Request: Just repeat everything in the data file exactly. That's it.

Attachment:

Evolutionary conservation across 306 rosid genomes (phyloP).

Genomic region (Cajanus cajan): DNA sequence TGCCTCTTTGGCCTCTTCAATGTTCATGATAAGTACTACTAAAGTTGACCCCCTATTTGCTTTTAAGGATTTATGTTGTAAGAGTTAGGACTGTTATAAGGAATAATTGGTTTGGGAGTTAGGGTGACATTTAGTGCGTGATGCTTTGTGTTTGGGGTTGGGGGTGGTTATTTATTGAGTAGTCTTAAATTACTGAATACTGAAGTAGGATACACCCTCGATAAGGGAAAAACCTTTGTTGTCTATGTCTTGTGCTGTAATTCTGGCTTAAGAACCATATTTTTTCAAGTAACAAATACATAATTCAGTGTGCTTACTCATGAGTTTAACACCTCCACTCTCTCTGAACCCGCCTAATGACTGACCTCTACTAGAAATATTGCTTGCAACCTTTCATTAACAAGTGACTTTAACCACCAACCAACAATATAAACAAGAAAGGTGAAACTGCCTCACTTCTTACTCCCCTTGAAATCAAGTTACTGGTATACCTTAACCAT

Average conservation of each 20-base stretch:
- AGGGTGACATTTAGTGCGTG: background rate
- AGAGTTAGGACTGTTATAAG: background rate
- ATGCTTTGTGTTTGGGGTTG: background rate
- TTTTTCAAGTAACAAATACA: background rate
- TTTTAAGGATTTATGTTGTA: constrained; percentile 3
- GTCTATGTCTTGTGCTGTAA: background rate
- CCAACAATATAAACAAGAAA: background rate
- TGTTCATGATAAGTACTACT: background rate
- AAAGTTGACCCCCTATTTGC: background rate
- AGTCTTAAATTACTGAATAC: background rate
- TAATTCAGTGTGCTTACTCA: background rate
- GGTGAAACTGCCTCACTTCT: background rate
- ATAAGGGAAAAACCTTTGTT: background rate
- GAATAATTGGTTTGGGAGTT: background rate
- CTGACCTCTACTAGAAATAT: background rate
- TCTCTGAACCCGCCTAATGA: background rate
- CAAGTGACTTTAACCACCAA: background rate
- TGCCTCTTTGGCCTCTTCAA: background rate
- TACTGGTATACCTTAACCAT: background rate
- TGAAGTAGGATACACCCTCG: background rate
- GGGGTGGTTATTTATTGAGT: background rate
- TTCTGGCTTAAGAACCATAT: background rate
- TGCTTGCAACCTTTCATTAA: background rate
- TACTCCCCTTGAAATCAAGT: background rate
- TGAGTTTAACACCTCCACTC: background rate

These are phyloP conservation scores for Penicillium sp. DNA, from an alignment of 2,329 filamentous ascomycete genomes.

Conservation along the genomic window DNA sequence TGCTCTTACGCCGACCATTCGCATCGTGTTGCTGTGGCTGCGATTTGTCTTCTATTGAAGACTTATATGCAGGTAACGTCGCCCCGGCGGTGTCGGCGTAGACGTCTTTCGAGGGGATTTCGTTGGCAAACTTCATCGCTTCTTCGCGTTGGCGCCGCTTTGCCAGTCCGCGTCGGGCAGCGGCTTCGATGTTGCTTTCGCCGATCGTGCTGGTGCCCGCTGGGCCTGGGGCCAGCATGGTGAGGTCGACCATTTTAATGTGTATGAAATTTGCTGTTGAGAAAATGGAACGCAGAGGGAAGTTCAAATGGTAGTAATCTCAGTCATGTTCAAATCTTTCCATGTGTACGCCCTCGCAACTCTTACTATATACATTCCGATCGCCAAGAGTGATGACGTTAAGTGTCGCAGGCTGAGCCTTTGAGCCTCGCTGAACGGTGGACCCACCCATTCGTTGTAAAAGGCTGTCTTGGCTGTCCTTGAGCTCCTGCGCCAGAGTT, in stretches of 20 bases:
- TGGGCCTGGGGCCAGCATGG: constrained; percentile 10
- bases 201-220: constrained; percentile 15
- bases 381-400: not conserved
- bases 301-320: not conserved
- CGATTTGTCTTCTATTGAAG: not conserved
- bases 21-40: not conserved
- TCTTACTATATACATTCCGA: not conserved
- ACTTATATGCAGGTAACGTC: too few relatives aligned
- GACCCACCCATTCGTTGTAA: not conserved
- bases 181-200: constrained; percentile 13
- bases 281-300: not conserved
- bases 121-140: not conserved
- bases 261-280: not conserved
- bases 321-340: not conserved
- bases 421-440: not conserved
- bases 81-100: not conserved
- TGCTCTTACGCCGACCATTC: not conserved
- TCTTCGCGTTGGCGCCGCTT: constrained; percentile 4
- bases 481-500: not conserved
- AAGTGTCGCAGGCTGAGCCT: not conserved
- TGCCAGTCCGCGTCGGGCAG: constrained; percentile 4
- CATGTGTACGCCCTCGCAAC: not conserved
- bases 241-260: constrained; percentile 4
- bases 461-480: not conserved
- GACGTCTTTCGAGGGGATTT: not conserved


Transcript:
Evolutionary conservation across 306 rosid genomes (phyloP).

Genomic region (Cajanus cajan): DNA sequence TGCCTCTTTGGCCTCTTCAATGTTCATGATAAGTACTACTAAAGTTGACCCCCTATTTGCTTTTAAGGATTTATGTTGTAAGAGTTAGGACTGTTATAAGGAATAATTGGTTTGGGAGTTAGGGTGACATTTAGTGCGTGATGCTTTGTGTTTGGGGTTGGGGGTGGTTATTTATTGAGTAGTCTTAAATTACTGAATACTGAAGTAGGATACACCCTCGATAAGGGAAAAACCTTTGTTGTCTATGTCTTGTGCTGTAATTCTGGCTTAAGAACCATATTTTTTCAAGTAACAAATACATAATTCAGTGTGCTTACTCATGAGTTTAACACCTCCACTCTCTCTGAACCCGCCTAATGACTGACCTCTACTAGAAATATTGCTTGCAACCTTTCATTAACAAGTGACTTTAACCACCAACCAACAATATAAACAAGAAAGGTGAAACTGCCTCACTTCTTACTCCCCTTGAAATCAAGTTACTGGTATACCTTAACCAT

Average conservation of each 20-base stretch:
- AGGGTGACATTTAGTGCGTG: background rate
- AGAGTTAGGACTGTTATAAG: background rate
- ATGCTTTGTGTTTGGGGTTG: background rate
- TTTTTCAAGTAACAAATACA: background rate
- TTTTAAGGATTTATGTTGTA: constrained; percentile 3
- GTCTATGTCTTGTGCTGTAA: background rate
- CCAACAATATAAACAAGAAA: background rate
- TGTTCATGATAAGTACTACT: background rate
- AAAGTTGACCCCCTATTTGC: background rate
- AGTCTTAAATTACTGAATAC: background rate
- TAATTCAGTGTGCTTACTCA: background rate
- GGTGAAACTGCCTCACTTCT: background rate
- ATAAGGGAAAAACCTTTGTT: background rate
- GAATAATTGGTTTGGGAGTT: background rate
- CTGACCTCTACTAGAAATAT: background rate
- TCTCTGAACCCGCCTAATGA: background rate
- CAAGTGACTTTAACCACCAA: background rate
- TGCCTCTTTGGCCTCTTCAA: background rate
- TACTGGTATACCTTAACCAT: background rate
- TGAAGTAGGATACACCCTCG: background rate
- GGGGTGGTTATTTATTGAGT: background rate
- TTCTGGCTTAAGAACCATAT: background rate
- TGCTTGCAACCTTTCATTAA: background rate
- TACTCCCCTTGAAATCAAGT: background rate
- TGAGTTTAACACCTCCACTC: background rate

These are phyloP conservation scores for Penicillium sp. DNA, from an alignment of 2,329 filamentous ascomycete genomes.

Conservation along the genomic window DNA sequence TGCTCTTACGCCGACCATTCGCATCGTGTTGCTGTGGCTGCGATTTGTCTTCTATTGAAGACTTATATGCAGGTAACGTCGCCCCGGCGGTGTCGGCGTAGACGTCTTTCGAGGGGATTTCGTTGGCAAACTTCATCGCTTCTTCGCGTTGGCGCCGCTTTGCCAGTCCGCGTCGGGCAGCGGCTTCGATGTTGCTTTCGCCGATCGTGCTGGTGCCCGCTGGGCCTGGGGCCAGCATGGTGAGGTCGACCATTTTAATGTGTATGAAATTTGCTGTTGAGAAAATGGAACGCAGAGGGAAGTTCAAATGGTAGTAATCTCAGTCATGTTCAAATCTTTCCATGTGTACGCCCTCGCAACTCTTACTATATACATTCCGATCGCCAAGAGTGATGACGTTAAGTGTCGCAGGCTGAGCCTTTGAGCCTCGCTGAACGGTGGACCCACCCATTCGTTGTAAAAGGCTGTCTTGGCTGTCCTTGAGCTCCTGCGCCAGAGTT, in stretches of 20 bases:
- TGGGCCTGGGGCCAGCATGG: constrained; percentile 10
- bases 201-220: constrained; percentile 15
- bases 381-400: not conserved
- bases 301-320: not conserved
- CGATTTGTCTTCTATTGAAG: not conserved
- bases 21-40: not conserved
- TCTTACTATATACATTCCGA: not conserved
- ACTTATATGCAGGTAACGTC: too few relatives aligned
- GACCCACCCATTCGTTGTAA: not conserved
- bases 181-200: constrained; percentile 13
- bases 281-300: not conserved
- bases 121-140: not conserved
- bases 261-280: not conserved
- bases 321-340: not conserved
- bases 421-440: not conserved
- bases 81-100: not conserved
- TGCTCTTACGCCGACCATTC: not conserved
- TCTTCGCGTTGGCGCCGCTT: constrained; percentile 4
- bases 481-500: not conserved
- AAGTGTCGCAGGCTGAGCCT: not conserved
- TGCCAGTCCGCGTCGGGCAG: constrained; percentile 4
- CATGTGTACGCCCTCGCAAC: not conserved
- bases 241-260: constrained; percentile 4
- bases 461-480: not conserved
- GACGTCTTTCGAGGGGATTT: not conserved